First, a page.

An industrial truck operator was crushed when the forklift he was driving down a ramp skidded off a ramp and tipped over and pinned him between the forklift, the ground and a parked car.
NIOSH 1998 Jul; :1-4
On Thursday, January 15, 1998 a 33-year-old male industrial truck operator (the victim) was fatally injured when the forklift he was driving down a ramp, lost traction and skidded off the side of the ramp. He was bringing the forklift out of the building, where it had been stored over night, into the yard where it was to be used during the day. After the victim started his forklift, he went outside to spread an ice melting compound on the ramp. He then went on to drive the vehicle down the ramp. Approximately halfway down the ramp the back end of the forklift began to skid to the right. The victim attempted to correct the skid. However, before he could straighten it out, the left front wheel struck the left lip of the ramp, and the front end went off the ramp and tipped over to the left. The victim tried to jump free of the forklift but he jumped in the direction the vehicle was tilting. The forklift's overhead guard struck and pinned the victim to the ground and against an automobile parked nearby. A witness to the incident tried to help but was unable to move the forklift. He ran to the office and called 911. Emergency crews responded within minutes and used air bags to raise the forklift and removed the victim. He was pronounced dead at the scene of the accident. The MD/FACE Field Investigator concluded that to prevent similar future occurrences, employers should: 1. Train employees in the proper use of de-icing agents. 2. Train forklift operators in the OSHA proposed guidelines for power equipment operators. 3. Require the use of seat belts when operating forklifts.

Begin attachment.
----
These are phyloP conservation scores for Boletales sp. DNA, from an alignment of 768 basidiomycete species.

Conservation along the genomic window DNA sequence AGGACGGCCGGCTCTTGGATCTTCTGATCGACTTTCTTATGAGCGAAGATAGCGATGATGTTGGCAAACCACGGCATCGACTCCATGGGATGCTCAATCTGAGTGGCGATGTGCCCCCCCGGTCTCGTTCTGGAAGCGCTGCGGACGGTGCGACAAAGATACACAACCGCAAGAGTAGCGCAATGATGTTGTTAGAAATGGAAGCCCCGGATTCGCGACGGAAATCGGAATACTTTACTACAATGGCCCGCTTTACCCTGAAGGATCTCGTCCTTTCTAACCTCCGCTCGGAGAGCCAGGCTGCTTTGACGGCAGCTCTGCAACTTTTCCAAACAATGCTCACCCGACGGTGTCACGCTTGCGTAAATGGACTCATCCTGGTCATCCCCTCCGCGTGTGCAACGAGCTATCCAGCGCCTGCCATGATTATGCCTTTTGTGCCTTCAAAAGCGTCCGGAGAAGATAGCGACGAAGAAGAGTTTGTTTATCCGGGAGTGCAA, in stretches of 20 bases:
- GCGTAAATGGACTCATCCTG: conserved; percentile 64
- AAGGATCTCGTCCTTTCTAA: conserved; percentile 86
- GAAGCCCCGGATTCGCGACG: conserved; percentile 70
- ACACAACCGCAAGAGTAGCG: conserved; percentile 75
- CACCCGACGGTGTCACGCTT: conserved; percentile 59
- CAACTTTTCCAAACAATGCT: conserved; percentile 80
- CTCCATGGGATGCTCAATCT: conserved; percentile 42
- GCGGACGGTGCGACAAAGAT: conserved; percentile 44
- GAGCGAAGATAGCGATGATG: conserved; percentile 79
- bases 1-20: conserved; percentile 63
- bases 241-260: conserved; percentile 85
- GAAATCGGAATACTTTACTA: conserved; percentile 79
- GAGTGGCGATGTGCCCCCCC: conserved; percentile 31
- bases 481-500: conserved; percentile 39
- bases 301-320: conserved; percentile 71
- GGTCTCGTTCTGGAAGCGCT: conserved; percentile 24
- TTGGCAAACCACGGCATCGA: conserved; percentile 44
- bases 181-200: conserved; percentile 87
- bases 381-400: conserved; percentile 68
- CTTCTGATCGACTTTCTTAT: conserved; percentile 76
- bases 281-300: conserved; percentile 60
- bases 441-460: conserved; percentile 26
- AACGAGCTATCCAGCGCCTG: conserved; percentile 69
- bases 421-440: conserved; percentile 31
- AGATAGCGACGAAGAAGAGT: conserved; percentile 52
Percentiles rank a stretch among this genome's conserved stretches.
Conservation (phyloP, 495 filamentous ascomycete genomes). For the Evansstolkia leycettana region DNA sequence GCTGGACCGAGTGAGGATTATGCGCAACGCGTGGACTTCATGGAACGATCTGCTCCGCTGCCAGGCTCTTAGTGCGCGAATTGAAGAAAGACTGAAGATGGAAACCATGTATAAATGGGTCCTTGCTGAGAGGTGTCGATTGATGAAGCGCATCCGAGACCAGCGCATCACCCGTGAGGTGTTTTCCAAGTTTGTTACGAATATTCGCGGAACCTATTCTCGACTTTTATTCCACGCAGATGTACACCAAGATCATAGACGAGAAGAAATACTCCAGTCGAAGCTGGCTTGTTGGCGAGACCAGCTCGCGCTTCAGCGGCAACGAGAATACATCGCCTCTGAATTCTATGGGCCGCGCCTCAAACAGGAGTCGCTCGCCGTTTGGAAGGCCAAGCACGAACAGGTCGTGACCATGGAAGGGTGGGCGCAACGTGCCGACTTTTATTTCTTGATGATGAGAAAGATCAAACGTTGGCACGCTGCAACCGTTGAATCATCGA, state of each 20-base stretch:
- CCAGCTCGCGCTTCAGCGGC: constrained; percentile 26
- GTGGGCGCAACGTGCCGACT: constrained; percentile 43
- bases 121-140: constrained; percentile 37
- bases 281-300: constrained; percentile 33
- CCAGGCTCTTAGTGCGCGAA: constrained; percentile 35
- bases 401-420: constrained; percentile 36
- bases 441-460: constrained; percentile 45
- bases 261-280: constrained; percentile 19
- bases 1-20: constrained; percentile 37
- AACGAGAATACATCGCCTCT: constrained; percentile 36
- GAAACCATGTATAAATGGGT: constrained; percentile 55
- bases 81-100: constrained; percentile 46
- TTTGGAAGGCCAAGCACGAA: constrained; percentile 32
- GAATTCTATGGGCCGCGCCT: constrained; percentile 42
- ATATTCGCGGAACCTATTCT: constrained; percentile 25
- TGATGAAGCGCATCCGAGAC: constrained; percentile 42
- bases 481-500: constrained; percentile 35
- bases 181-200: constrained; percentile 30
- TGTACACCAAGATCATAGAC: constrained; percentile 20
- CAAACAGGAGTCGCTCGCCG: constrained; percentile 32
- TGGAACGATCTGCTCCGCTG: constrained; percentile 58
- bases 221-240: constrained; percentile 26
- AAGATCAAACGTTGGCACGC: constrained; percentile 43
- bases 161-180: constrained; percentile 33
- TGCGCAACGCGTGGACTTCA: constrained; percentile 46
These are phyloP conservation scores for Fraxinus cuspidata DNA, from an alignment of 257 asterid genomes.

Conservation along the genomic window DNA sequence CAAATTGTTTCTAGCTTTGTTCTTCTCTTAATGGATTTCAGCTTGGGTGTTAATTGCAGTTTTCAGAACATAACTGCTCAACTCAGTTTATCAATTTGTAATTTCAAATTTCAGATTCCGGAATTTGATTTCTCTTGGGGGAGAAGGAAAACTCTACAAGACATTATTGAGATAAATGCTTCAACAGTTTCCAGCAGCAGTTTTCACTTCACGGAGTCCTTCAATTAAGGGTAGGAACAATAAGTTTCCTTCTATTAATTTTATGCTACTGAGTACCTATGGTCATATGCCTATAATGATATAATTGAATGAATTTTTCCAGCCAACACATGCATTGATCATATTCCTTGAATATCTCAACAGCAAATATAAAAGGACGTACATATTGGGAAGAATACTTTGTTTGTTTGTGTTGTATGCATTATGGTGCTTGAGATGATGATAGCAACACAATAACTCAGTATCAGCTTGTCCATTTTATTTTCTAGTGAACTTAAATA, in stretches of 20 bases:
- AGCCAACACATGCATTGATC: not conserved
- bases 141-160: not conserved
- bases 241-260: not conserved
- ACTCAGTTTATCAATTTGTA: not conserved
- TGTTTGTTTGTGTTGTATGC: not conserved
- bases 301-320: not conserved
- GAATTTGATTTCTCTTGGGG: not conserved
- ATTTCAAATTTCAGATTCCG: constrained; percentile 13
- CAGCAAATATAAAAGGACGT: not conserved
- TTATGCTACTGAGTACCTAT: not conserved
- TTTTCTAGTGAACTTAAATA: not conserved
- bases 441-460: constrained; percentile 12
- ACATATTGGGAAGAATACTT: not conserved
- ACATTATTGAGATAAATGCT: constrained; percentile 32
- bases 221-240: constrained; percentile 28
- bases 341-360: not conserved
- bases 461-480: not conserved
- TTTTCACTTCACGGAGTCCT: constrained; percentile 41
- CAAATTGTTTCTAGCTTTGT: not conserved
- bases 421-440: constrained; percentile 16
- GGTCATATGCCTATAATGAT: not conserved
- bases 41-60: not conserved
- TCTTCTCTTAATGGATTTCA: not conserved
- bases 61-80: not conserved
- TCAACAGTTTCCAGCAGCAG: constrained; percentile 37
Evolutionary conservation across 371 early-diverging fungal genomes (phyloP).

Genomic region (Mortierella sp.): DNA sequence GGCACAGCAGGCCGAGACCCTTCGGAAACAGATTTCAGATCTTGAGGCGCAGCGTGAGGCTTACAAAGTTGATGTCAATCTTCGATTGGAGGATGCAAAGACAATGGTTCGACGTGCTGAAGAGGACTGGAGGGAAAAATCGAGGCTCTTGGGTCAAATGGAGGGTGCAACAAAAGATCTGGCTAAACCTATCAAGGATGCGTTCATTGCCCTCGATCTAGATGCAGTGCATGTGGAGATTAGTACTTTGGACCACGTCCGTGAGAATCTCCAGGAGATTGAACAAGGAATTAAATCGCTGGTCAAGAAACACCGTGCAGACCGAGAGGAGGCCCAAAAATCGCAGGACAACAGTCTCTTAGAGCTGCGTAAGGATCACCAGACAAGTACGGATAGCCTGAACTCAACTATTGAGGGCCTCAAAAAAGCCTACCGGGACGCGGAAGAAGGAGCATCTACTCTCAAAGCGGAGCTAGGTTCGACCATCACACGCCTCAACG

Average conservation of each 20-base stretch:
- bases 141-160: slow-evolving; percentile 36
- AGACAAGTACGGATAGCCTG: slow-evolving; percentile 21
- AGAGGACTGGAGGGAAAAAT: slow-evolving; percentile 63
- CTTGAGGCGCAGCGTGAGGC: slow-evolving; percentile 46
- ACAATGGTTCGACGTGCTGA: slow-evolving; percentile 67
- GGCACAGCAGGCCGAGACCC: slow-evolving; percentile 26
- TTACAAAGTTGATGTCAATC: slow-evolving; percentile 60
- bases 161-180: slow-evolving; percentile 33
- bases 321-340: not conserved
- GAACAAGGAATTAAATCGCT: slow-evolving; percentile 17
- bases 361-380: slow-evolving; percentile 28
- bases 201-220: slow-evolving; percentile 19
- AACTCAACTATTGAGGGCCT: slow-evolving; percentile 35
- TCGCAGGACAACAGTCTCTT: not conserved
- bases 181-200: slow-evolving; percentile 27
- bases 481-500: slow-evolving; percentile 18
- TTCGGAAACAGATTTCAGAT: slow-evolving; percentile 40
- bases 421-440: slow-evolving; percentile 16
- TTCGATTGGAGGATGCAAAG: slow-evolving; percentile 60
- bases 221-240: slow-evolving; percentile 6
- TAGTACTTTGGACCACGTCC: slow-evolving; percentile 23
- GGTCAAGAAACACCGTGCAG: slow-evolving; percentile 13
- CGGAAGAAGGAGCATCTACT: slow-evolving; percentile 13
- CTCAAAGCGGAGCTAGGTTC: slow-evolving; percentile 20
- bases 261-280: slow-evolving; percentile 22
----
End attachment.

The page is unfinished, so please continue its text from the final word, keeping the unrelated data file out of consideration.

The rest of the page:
Accident-analysis; Accident-potential; Accident-prevention; Accidents; Injuries; Injury-prevention; Traumatic-injuries; Safety-education; Safety-practices; Drivers; Region-3; Equipment-operators; Protective-equipment; Personal-protective-equipment; Personal-protection; Safety-practices
Field Studies; Fatality Assessment and Control Evaluation
NTIS Accession No.
National Institute for Occupational Safety and Health
Maryland Division of Labor and Industry